Funds and FMCs should review this letter and ensure that:
- they can comply with the Central Bank’s expectations, which apply on a proportionate basis, having regard to the nature, scale and complexity of the entity;
- the Central Bank’s expectations are taken into account when reviewing risk management frameworks and policies; and
- a work-plan is in place to address any gaps or issues arising from the letter.
The Report also refers to the implementation of SFDR and the Level 2 measures that will take effect from January 2023, stressing the importance of dedicating sufficient resources and management focus to ensure the continued successful implementation of these measures. The Central Bank will also be conducting a thematic inspection on SFDR/Taxonomy Regulation compliance during 2022. While the scope and content of the thematic review has not yet been announced, we understand that the review may focus on fund classification.
Financial Innovation: New Products and Third Party Influence
The Report places particular emphasis on Special Purpose Acquisition Companies (“SPACs”) and crypto-assets in today’s Report. It reiterated ESMA’s public statement on its investor protection concerns in respect of SPACs, and noted that the Central Bank has limited investments in SPACs to a maximum of 10% of the net asset value for retail investment funds.
The Central Bank saw an increase in queries with regard to investment by UCITS and retail AIFs in crypto-assets. The Central Bank reiterated the position set out in its UCITS and AIFMD Q&As, which provide that the Central Bank is highly unlikely to approve a UCITS or retail AIF proposing any exposure (either direct or indirect) to crypto assets. (In the case of a QIAIF seeking to gain exposure to crypto-assets, the relevant QIAIF would need to make a submission to the Central Bank outlining how the risks associated with such exposures could be managed effectively by the AIFM).
Influence of Third Parties
The Report references an increasing influence of index providers in the design of funds, and the sale of funds through platforms/distributors that may influence dealing and settlement times that are not appropriate having regard to the liquidity profile of the portfolio.
The Central Bank expects:
- FMCs to maintain adequate autonomy over product design and oversight on the selection of index provider including seeking evidence of initial and ongoing due diligence by the investment manager, and understanding the method and nature of index methodologies including rebalancing;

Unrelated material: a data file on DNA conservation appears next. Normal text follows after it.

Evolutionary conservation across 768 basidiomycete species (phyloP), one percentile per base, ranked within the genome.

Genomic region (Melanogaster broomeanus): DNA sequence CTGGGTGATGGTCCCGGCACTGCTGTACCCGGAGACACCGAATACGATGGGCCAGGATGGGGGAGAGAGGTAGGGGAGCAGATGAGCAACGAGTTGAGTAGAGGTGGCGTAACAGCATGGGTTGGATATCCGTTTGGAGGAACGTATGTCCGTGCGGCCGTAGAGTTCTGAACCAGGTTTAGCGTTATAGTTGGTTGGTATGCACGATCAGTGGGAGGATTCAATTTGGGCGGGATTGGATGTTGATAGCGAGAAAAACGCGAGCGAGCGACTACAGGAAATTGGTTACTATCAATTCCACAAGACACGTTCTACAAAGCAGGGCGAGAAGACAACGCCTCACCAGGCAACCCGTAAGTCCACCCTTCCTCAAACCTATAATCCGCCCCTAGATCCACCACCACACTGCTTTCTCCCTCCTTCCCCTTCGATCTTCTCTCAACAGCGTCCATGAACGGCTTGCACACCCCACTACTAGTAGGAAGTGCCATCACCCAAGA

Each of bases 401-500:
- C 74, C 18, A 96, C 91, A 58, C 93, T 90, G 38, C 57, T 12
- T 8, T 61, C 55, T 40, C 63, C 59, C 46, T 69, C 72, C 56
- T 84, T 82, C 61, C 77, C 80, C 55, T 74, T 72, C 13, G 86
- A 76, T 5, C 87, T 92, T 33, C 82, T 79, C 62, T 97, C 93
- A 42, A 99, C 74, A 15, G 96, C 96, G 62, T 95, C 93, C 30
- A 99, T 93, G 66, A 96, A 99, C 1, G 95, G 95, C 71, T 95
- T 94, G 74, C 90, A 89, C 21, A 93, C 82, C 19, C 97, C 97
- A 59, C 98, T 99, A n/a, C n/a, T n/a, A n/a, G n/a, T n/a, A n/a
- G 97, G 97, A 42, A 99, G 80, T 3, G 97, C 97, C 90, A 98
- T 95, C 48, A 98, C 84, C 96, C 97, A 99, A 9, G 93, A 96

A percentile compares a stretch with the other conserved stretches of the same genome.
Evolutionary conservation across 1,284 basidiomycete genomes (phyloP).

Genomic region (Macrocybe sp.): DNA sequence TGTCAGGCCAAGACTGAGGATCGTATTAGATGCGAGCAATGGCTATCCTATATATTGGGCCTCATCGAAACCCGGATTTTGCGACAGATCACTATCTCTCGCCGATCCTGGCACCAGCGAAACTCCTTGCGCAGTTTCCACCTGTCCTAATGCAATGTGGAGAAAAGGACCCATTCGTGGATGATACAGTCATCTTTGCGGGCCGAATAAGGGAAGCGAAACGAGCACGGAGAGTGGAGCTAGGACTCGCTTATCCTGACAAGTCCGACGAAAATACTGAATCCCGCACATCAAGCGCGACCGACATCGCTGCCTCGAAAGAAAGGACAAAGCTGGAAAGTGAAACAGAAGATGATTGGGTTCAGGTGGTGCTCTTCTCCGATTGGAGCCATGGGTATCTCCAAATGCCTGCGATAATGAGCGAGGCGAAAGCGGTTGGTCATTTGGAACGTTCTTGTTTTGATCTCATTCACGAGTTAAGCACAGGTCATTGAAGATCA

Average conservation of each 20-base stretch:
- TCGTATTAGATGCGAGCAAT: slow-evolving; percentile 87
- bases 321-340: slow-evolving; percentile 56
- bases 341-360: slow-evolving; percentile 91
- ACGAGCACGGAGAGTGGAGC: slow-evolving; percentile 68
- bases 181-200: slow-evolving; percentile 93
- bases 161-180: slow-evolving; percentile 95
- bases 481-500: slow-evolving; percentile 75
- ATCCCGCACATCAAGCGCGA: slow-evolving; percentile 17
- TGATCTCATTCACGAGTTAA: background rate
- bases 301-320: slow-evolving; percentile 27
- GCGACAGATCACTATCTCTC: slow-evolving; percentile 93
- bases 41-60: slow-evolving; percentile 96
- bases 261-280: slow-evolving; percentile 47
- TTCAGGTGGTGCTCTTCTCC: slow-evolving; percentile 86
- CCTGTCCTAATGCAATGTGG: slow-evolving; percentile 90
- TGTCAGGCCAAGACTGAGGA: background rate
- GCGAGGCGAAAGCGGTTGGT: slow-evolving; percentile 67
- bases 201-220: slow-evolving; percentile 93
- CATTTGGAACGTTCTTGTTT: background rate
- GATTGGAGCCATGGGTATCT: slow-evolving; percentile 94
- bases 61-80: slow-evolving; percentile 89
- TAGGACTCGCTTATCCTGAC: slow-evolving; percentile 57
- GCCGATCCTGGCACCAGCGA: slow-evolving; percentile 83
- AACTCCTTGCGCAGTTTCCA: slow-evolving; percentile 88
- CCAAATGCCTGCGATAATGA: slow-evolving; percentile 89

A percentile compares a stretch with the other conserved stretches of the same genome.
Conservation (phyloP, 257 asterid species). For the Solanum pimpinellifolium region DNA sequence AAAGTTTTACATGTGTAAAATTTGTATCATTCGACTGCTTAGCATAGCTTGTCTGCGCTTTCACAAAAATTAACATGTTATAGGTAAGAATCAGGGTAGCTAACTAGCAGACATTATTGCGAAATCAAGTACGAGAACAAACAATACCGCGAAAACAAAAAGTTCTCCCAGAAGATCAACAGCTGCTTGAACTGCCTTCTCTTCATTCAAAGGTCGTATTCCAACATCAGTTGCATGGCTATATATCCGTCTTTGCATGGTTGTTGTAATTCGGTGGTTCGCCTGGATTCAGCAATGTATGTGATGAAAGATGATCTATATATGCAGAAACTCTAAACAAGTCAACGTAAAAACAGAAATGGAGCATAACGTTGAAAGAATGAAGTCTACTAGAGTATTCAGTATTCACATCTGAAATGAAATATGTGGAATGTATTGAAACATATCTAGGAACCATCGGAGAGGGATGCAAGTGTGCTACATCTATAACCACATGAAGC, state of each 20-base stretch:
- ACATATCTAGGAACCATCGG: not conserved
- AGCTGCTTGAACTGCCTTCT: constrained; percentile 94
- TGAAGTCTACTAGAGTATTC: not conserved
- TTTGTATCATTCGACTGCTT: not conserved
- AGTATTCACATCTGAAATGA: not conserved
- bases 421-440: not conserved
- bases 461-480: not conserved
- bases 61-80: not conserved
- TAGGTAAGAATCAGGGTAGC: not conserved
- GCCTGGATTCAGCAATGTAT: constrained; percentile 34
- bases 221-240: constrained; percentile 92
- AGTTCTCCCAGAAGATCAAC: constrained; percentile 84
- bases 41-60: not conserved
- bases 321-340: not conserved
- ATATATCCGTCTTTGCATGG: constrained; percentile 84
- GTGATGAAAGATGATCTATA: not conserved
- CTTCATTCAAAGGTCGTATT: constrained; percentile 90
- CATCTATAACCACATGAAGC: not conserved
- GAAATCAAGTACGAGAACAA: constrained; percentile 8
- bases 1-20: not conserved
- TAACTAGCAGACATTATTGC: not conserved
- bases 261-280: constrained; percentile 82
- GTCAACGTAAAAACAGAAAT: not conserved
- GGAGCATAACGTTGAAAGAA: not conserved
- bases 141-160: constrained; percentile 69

- Funds/FMCs to ensure that dealing and settlement times are consistent with the liquidity profile of the portfolio. If the requirements for onboarding with a platform/distributor are not consistent with the characteristics and profile of the relevant investment fund portfolio, the Central Bank considers that it is not appropriate to distribute through these means.
Market Dynamics: Fund Liquidity and Leverage
The Central Bank expects funds/FMCs to have an appropriate risk management framework in place to identify, manage and mitigate the potential risks arising from the use of leverage and liquidity risk within a fund’s portfolio, including regular stress testing scenarios.
Other Points to Note: include a continued focus on data, cyber-security and operational resilience, market abuse and conflicts of interest. With regard to conflicts of interest and connected party transactions, the Central Bank identified shortcomings in the way some depositaries and DPs perform their roles in ensuring the rules around connected party transactions are properly applied. The Central Bank expects funds/FMCs to engage thoroughly with their depositaries and DPs to ensure that all parties fulfil their obligations when such transactions are being contemplated.
The Report also sets out some of the Central Bank’s supervisory priorities for 2022. Of most relevance to funds/FMCs are:
- the upcoming Common Supervisory Action (“CSA”) on Fund Valuation;
- follow-up work on the CP86 review;
- follow-up work on the CSA on costs and fees in UCITS;
- continued engagements with depositaries and administrators including conducting targeted risk assessments focussing on governance, operational and capital risk;
- continuing with the planned Supervisory Review Framework project, focusing on the review of the PRISM impact rating model for funds, and related supervisory engagements; and
- the Central Bank’s focus on supervisory convergence (through ESMA participation) international co-operation (IOSCO).
The Central Bank expects funds and FMCs to review the risks and supervisory priorities contained in the Report and to consider incorporating practices relevant to their business activities into their own risk assessment and mitigation programmes. The increased focus on fund/FMC governance highlights the importance of having clear and documented governance structures and ensuring effective board oversight of delegates. Boards must ensure that there are robust governance and delegate oversight procedures in place and that these are rigorously followed in practice. The examples and expectations set out in the Report reflect many of the items identified by the Central Bank in October 2020 following its thematic review of how fund management companies had implemented CP86 and is another reminder that FMC boards need to continually evaluate and critically assess their day to day arrangements to ensure the full and effective embedding of all aspects of CP86.
If you would like to discuss the foregoing in the more detail, please do not hesitate to contact any member of our team.